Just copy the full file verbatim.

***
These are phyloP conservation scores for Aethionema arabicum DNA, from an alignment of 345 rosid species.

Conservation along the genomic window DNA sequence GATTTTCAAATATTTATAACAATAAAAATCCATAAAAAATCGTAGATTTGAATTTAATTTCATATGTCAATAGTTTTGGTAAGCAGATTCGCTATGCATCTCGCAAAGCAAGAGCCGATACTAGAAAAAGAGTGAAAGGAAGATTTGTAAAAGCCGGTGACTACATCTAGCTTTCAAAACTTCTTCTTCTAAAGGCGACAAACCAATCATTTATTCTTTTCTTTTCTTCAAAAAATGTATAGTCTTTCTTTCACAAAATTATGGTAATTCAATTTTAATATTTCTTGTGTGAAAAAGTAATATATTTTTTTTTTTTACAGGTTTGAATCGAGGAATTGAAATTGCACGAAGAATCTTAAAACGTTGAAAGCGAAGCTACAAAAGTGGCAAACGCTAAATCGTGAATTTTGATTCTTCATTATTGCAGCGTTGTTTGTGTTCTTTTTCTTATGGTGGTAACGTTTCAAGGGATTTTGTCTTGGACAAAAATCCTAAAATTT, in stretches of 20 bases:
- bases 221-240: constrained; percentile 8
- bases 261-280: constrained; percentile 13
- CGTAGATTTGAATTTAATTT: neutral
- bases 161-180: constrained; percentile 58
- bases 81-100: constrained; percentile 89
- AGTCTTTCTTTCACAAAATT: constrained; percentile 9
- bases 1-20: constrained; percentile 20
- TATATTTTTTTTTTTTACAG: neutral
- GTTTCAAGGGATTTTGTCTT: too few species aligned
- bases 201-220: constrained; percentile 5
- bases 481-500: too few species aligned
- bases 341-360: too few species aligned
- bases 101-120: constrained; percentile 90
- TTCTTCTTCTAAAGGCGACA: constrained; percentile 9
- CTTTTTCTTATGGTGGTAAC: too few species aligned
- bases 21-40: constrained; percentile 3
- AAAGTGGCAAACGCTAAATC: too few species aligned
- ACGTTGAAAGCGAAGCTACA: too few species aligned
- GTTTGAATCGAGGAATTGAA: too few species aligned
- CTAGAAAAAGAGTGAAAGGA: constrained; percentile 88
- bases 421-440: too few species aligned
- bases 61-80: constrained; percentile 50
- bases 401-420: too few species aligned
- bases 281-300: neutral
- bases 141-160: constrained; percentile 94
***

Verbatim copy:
These are phyloP conservation scores for Aethionema arabicum DNA, from an alignment of 345 rosid species.

Conservation along the genomic window DNA sequence GATTTTCAAATATTTATAACAATAAAAATCCATAAAAAATCGTAGATTTGAATTTAATTTCATATGTCAATAGTTTTGGTAAGCAGATTCGCTATGCATCTCGCAAAGCAAGAGCCGATACTAGAAAAAGAGTGAAAGGAAGATTTGTAAAAGCCGGTGACTACATCTAGCTTTCAAAACTTCTTCTTCTAAAGGCGACAAACCAATCATTTATTCTTTTCTTTTCTTCAAAAAATGTATAGTCTTTCTTTCACAAAATTATGGTAATTCAATTTTAATATTTCTTGTGTGAAAAAGTAATATATTTTTTTTTTTTACAGGTTTGAATCGAGGAATTGAAATTGCACGAAGAATCTTAAAACGTTGAAAGCGAAGCTACAAAAGTGGCAAACGCTAAATCGTGAATTTTGATTCTTCATTATTGCAGCGTTGTTTGTGTTCTTTTTCTTATGGTGGTAACGTTTCAAGGGATTTTGTCTTGGACAAAAATCCTAAAATTT, in stretches of 20 bases:
- bases 221-240: constrained; percentile 8
- bases 261-280: constrained; percentile 13
- CGTAGATTTGAATTTAATTT: neutral
- bases 161-180: constrained; percentile 58
- bases 81-100: constrained; percentile 89
- AGTCTTTCTTTCACAAAATT: constrained; percentile 9
- bases 1-20: constrained; percentile 20
- TATATTTTTTTTTTTTACAG: neutral
- GTTTCAAGGGATTTTGTCTT: too few species aligned
- bases 201-220: constrained; percentile 5
- bases 481-500: too few species aligned
- bases 341-360: too few species aligned
- bases 101-120: constrained; percentile 90
- TTCTTCTTCTAAAGGCGACA: constrained; percentile 9
- CTTTTTCTTATGGTGGTAAC: too few species aligned
- bases 21-40: constrained; percentile 3
- AAAGTGGCAAACGCTAAATC: too few species aligned
- ACGTTGAAAGCGAAGCTACA: too few species aligned
- GTTTGAATCGAGGAATTGAA: too few species aligned
- CTAGAAAAAGAGTGAAAGGA: constrained; percentile 88
- bases 421-440: too few species aligned
- bases 61-80: constrained; percentile 50
- bases 401-420: too few species aligned
- bases 281-300: neutral
- bases 141-160: constrained; percentile 94